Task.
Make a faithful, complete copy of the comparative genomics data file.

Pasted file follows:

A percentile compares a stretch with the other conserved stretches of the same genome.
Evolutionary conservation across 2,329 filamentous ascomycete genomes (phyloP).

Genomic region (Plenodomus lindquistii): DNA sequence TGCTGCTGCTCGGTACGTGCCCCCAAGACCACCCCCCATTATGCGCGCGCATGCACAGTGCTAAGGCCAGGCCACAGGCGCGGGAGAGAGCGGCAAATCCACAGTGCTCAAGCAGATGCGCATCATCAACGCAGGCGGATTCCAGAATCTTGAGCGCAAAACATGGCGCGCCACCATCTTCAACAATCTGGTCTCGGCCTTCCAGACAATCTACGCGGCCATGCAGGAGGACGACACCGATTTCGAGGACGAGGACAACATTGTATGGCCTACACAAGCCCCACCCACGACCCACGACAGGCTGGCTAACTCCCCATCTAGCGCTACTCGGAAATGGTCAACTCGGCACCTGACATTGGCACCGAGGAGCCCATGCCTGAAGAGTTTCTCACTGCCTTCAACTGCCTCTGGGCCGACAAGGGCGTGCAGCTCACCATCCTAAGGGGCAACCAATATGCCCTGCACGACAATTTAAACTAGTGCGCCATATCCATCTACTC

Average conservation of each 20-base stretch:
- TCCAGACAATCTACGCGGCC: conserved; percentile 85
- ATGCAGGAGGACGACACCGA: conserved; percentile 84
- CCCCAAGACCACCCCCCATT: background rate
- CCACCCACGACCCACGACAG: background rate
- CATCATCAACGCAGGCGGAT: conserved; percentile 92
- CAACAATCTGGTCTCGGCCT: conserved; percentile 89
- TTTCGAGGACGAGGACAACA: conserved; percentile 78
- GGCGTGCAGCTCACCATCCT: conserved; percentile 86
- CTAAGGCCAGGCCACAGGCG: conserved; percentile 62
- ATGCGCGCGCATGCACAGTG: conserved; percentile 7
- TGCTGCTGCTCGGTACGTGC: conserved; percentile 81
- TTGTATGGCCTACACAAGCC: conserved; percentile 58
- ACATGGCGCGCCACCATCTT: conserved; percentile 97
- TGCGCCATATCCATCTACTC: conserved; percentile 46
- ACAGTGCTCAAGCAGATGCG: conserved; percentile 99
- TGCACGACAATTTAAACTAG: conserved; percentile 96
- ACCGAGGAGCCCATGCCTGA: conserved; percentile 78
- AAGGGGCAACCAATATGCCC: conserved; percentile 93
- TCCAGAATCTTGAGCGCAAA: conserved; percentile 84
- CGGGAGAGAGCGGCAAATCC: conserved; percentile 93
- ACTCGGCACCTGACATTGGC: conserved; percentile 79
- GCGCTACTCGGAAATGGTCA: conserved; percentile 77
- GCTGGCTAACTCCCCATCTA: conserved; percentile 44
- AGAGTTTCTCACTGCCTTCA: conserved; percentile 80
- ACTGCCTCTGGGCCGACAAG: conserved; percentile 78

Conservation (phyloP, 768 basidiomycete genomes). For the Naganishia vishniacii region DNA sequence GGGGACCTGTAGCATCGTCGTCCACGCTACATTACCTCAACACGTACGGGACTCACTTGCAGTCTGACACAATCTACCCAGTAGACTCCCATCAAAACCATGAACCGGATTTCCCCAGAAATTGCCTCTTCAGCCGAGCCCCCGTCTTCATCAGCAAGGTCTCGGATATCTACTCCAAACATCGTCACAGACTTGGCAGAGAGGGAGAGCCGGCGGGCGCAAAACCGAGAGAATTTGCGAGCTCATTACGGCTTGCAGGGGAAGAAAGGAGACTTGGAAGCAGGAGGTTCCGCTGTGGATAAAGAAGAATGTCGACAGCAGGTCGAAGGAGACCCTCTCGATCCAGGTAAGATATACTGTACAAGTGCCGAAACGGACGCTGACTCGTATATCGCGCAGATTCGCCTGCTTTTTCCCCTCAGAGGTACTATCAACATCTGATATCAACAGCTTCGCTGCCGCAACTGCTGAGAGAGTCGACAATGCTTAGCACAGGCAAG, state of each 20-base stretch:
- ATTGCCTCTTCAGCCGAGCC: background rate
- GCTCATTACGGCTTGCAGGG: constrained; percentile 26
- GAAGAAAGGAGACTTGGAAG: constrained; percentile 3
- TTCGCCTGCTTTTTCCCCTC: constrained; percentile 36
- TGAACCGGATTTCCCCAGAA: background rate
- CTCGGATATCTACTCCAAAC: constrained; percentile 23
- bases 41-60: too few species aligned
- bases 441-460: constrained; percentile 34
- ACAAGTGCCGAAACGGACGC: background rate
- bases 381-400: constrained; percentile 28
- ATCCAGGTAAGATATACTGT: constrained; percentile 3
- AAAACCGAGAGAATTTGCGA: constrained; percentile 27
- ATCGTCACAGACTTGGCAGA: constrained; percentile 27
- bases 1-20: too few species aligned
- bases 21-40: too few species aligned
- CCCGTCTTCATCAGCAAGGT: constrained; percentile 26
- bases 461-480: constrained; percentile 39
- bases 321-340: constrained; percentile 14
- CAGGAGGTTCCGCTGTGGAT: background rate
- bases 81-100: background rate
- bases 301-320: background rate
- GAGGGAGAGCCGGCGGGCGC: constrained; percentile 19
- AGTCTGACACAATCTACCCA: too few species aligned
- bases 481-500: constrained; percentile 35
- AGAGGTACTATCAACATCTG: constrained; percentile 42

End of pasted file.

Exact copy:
A percentile compares a stretch with the other conserved stretches of the same genome.
Evolutionary conservation across 2,329 filamentous ascomycete genomes (phyloP).

Genomic region (Plenodomus lindquistii): DNA sequence TGCTGCTGCTCGGTACGTGCCCCCAAGACCACCCCCCATTATGCGCGCGCATGCACAGTGCTAAGGCCAGGCCACAGGCGCGGGAGAGAGCGGCAAATCCACAGTGCTCAAGCAGATGCGCATCATCAACGCAGGCGGATTCCAGAATCTTGAGCGCAAAACATGGCGCGCCACCATCTTCAACAATCTGGTCTCGGCCTTCCAGACAATCTACGCGGCCATGCAGGAGGACGACACCGATTTCGAGGACGAGGACAACATTGTATGGCCTACACAAGCCCCACCCACGACCCACGACAGGCTGGCTAACTCCCCATCTAGCGCTACTCGGAAATGGTCAACTCGGCACCTGACATTGGCACCGAGGAGCCCATGCCTGAAGAGTTTCTCACTGCCTTCAACTGCCTCTGGGCCGACAAGGGCGTGCAGCTCACCATCCTAAGGGGCAACCAATATGCCCTGCACGACAATTTAAACTAGTGCGCCATATCCATCTACTC

Average conservation of each 20-base stretch:
- TCCAGACAATCTACGCGGCC: conserved; percentile 85
- ATGCAGGAGGACGACACCGA: conserved; percentile 84
- CCCCAAGACCACCCCCCATT: background rate
- CCACCCACGACCCACGACAG: background rate
- CATCATCAACGCAGGCGGAT: conserved; percentile 92
- CAACAATCTGGTCTCGGCCT: conserved; percentile 89
- TTTCGAGGACGAGGACAACA: conserved; percentile 78
- GGCGTGCAGCTCACCATCCT: conserved; percentile 86
- CTAAGGCCAGGCCACAGGCG: conserved; percentile 62
- ATGCGCGCGCATGCACAGTG: conserved; percentile 7
- TGCTGCTGCTCGGTACGTGC: conserved; percentile 81
- TTGTATGGCCTACACAAGCC: conserved; percentile 58
- ACATGGCGCGCCACCATCTT: conserved; percentile 97
- TGCGCCATATCCATCTACTC: conserved; percentile 46
- ACAGTGCTCAAGCAGATGCG: conserved; percentile 99
- TGCACGACAATTTAAACTAG: conserved; percentile 96
- ACCGAGGAGCCCATGCCTGA: conserved; percentile 78
- AAGGGGCAACCAATATGCCC: conserved; percentile 93
- TCCAGAATCTTGAGCGCAAA: conserved; percentile 84
- CGGGAGAGAGCGGCAAATCC: conserved; percentile 93
- ACTCGGCACCTGACATTGGC: conserved; percentile 79
- GCGCTACTCGGAAATGGTCA: conserved; percentile 77
- GCTGGCTAACTCCCCATCTA: conserved; percentile 44
- AGAGTTTCTCACTGCCTTCA: conserved; percentile 80
- ACTGCCTCTGGGCCGACAAG: conserved; percentile 78

Conservation (phyloP, 768 basidiomycete genomes). For the Naganishia vishniacii region DNA sequence GGGGACCTGTAGCATCGTCGTCCACGCTACATTACCTCAACACGTACGGGACTCACTTGCAGTCTGACACAATCTACCCAGTAGACTCCCATCAAAACCATGAACCGGATTTCCCCAGAAATTGCCTCTTCAGCCGAGCCCCCGTCTTCATCAGCAAGGTCTCGGATATCTACTCCAAACATCGTCACAGACTTGGCAGAGAGGGAGAGCCGGCGGGCGCAAAACCGAGAGAATTTGCGAGCTCATTACGGCTTGCAGGGGAAGAAAGGAGACTTGGAAGCAGGAGGTTCCGCTGTGGATAAAGAAGAATGTCGACAGCAGGTCGAAGGAGACCCTCTCGATCCAGGTAAGATATACTGTACAAGTGCCGAAACGGACGCTGACTCGTATATCGCGCAGATTCGCCTGCTTTTTCCCCTCAGAGGTACTATCAACATCTGATATCAACAGCTTCGCTGCCGCAACTGCTGAGAGAGTCGACAATGCTTAGCACAGGCAAG, state of each 20-base stretch:
- ATTGCCTCTTCAGCCGAGCC: background rate
- GCTCATTACGGCTTGCAGGG: constrained; percentile 26
- GAAGAAAGGAGACTTGGAAG: constrained; percentile 3
- TTCGCCTGCTTTTTCCCCTC: constrained; percentile 36
- TGAACCGGATTTCCCCAGAA: background rate
- CTCGGATATCTACTCCAAAC: constrained; percentile 23
- bases 41-60: too few species aligned
- bases 441-460: constrained; percentile 34
- ACAAGTGCCGAAACGGACGC: background rate
- bases 381-400: constrained; percentile 28
- ATCCAGGTAAGATATACTGT: constrained; percentile 3
- AAAACCGAGAGAATTTGCGA: constrained; percentile 27
- ATCGTCACAGACTTGGCAGA: constrained; percentile 27
- bases 1-20: too few species aligned
- bases 21-40: too few species aligned
- CCCGTCTTCATCAGCAAGGT: constrained; percentile 26
- bases 461-480: constrained; percentile 39
- bases 321-340: constrained; percentile 14
- CAGGAGGTTCCGCTGTGGAT: background rate
- bases 81-100: background rate
- bases 301-320: background rate
- GAGGGAGAGCCGGCGGGCGC: constrained; percentile 19
- AGTCTGACACAATCTACCCA: too few species aligned
- bases 481-500: constrained; percentile 35
- AGAGGTACTATCAACATCTG: constrained; percentile 42